This type of disconnect is nothing new for the American political system. In the years leading up to the Civil War, the “states’ rights” argument over slavery was used to add a veneer of legitimacy to the desire for southern states to rebel in an attempt to hold onto their “peculiar institution” of slavery.

The “forced busing” arguments of yesteryear used the same strategy of obfuscating the general discontent around the desegregation of schools and channeling the political energy into fighting attempts to integrate, specifically through creating a system where White children were institutionally better off than Black children by providing more money for White schools than Black schools.

Similarly, when conservatives use the term “woke” in a modern context, they are not admitting the need for institutional reform in the U.S. but rather attempting to demonize any idea that would seek to address the inequality by labeling it as overtly political, overly ideological or simply for not comporting with their understanding of their own religion.

Gov. Ron DeSantis of Florida is currently one of the most outspoken Republicans on the idea of “wokeness,” using his institutional power to limit class curricula surrounding Black and LGBT+ history, retaliate against those he deems political opponents and create new institutions specifically for the purpose of expanding his authority.

For him, and many in the Republican party, “wokeness” is a social disease that must be fought and evokes the ever-present struggle for the soul of the nation in their eyes. This legitimizes the idea that power must be expanded and consolidated by a strong leader in order to unify the disparate factions in order to finally end the threat to the nation; so, they have to dominate the conversation by defining the terms of any discussion and refuse to see from other points of view.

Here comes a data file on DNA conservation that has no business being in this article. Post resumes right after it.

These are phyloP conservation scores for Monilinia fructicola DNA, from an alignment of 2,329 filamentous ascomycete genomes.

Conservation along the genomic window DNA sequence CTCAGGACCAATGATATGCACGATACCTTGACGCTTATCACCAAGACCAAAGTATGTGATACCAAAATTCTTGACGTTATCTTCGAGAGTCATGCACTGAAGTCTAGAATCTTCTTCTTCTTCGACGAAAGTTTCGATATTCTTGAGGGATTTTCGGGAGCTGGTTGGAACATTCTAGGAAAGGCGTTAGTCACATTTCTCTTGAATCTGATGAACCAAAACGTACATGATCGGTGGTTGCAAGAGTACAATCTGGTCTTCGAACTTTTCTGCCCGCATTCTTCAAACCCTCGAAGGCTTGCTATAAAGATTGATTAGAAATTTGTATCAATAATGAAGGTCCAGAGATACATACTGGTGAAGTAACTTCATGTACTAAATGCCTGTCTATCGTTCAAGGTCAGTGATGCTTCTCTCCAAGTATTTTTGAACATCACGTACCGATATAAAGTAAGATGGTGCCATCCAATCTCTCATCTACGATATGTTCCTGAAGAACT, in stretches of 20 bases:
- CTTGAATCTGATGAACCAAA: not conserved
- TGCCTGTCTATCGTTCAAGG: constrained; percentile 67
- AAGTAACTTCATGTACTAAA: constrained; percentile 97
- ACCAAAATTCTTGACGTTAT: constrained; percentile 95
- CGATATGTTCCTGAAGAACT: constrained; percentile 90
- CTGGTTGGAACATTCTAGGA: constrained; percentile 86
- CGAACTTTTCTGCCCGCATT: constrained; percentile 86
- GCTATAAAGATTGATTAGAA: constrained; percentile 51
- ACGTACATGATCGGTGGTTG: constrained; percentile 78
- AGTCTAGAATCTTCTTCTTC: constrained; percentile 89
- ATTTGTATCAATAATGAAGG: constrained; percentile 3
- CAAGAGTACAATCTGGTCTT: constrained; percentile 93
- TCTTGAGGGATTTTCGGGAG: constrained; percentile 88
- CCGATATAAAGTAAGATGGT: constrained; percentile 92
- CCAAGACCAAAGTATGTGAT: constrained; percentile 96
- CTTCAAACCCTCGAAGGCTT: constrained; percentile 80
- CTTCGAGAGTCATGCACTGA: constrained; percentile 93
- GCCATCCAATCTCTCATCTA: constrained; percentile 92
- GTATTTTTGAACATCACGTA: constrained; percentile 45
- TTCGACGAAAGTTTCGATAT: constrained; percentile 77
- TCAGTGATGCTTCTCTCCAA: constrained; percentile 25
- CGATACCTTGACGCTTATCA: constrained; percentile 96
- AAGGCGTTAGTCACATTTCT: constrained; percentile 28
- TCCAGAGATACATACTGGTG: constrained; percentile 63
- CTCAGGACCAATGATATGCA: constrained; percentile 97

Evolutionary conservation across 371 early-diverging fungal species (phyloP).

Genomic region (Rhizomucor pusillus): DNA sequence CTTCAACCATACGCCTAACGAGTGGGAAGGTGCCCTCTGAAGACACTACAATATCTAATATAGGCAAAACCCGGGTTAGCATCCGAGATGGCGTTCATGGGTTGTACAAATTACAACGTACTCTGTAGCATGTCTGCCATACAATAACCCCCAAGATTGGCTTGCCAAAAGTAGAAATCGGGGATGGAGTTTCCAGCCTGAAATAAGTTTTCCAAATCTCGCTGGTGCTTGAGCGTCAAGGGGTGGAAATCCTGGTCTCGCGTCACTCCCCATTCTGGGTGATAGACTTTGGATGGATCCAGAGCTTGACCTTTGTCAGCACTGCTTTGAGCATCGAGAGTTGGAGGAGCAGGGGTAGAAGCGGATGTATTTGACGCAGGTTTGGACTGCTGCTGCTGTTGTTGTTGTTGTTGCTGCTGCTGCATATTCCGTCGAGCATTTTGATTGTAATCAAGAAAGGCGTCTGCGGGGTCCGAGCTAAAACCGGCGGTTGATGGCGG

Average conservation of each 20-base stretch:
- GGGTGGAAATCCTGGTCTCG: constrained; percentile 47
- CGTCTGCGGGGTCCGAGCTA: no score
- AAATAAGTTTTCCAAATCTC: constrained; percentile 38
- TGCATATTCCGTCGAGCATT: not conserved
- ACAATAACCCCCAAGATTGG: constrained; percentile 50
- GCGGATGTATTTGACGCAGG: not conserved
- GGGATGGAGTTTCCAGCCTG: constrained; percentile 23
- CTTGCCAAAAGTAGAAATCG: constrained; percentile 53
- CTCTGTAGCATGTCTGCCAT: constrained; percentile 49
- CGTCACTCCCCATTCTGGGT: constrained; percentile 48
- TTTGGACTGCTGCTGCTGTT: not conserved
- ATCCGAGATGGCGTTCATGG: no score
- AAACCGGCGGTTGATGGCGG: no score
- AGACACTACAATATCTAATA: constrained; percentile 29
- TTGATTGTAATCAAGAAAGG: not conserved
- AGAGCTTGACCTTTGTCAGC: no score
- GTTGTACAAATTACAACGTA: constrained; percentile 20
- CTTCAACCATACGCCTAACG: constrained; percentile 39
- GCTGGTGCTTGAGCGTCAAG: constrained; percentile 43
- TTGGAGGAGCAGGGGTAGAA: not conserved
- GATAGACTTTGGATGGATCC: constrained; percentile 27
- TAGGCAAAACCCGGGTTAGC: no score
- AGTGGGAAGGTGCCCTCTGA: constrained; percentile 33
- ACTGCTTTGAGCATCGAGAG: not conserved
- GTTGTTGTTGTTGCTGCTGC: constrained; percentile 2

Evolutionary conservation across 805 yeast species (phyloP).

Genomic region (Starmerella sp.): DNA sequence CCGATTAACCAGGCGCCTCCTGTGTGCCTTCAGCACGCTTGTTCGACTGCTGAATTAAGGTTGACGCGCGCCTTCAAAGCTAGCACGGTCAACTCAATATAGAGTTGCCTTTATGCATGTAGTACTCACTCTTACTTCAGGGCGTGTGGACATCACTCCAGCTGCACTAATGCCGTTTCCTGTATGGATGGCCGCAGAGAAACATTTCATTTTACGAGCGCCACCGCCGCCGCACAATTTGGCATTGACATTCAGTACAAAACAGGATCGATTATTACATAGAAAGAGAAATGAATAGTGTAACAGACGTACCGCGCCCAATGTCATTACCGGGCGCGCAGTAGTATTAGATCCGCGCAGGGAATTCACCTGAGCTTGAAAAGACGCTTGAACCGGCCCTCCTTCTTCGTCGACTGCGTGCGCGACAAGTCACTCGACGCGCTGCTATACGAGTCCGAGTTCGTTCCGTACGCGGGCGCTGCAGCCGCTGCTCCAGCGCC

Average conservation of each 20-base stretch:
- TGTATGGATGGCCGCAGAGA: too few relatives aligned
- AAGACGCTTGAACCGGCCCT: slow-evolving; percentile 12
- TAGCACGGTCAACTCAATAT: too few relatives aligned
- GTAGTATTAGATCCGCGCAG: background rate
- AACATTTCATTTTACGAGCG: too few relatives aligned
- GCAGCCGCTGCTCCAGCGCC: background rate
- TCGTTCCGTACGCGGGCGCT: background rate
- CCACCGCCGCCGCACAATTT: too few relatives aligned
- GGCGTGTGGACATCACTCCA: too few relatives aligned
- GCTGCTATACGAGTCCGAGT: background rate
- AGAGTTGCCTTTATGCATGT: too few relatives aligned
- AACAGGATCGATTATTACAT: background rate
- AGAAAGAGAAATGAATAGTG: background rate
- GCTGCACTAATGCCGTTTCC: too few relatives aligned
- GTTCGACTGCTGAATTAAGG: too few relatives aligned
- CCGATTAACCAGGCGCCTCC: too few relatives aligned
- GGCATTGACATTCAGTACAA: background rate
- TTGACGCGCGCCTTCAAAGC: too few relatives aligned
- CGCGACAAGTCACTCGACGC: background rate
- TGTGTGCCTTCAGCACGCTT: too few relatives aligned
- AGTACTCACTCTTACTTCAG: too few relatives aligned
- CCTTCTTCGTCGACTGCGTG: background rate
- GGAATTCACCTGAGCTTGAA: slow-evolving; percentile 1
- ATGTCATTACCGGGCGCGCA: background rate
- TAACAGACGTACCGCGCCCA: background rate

By claiming the terminology is inherently evil and repeating refrains on the dangers it presents to society ad nauseum, they can make even the most mundane of concepts, like board games and housing, into social ills that need to be rooted out.

Unfortunately, a constant diet of demonizing language coupled with a confident assertion that the language is accurate and objective can make it difficult to have a conversation with those who believe the misinformation, leading to the scenario we currently find ourselves in where people can’t seem to agree on what constitutes reality.

Conservative strategy for decades has been to supplant the liberal, reality-based way of thinking with one of religion, nationalism and American cultural power and to skew our perception of the world to better fit one of constant, holy struggle.

But, in order to do that, they have to be able to define the terms by which the conversation takes place, and the general unpopularity of their most recent attempt to annex the language around “wokeness” shows just how possible it may be to remove the delusion perpetuated by their constant attacks.

So, keep your mind open, keep listening to what’s being said by news media and politicians, but remember to remain guarded. Language is complicated, and a masterful manipulator of language can create a reality believable enough to fool even the greatest of minds.

The Daily Egyptian Editorial Board can be reached at [email protected]. To stay up to date with all your southern Illinois news, follow the Daily Egyptian on Facebook and Twitter.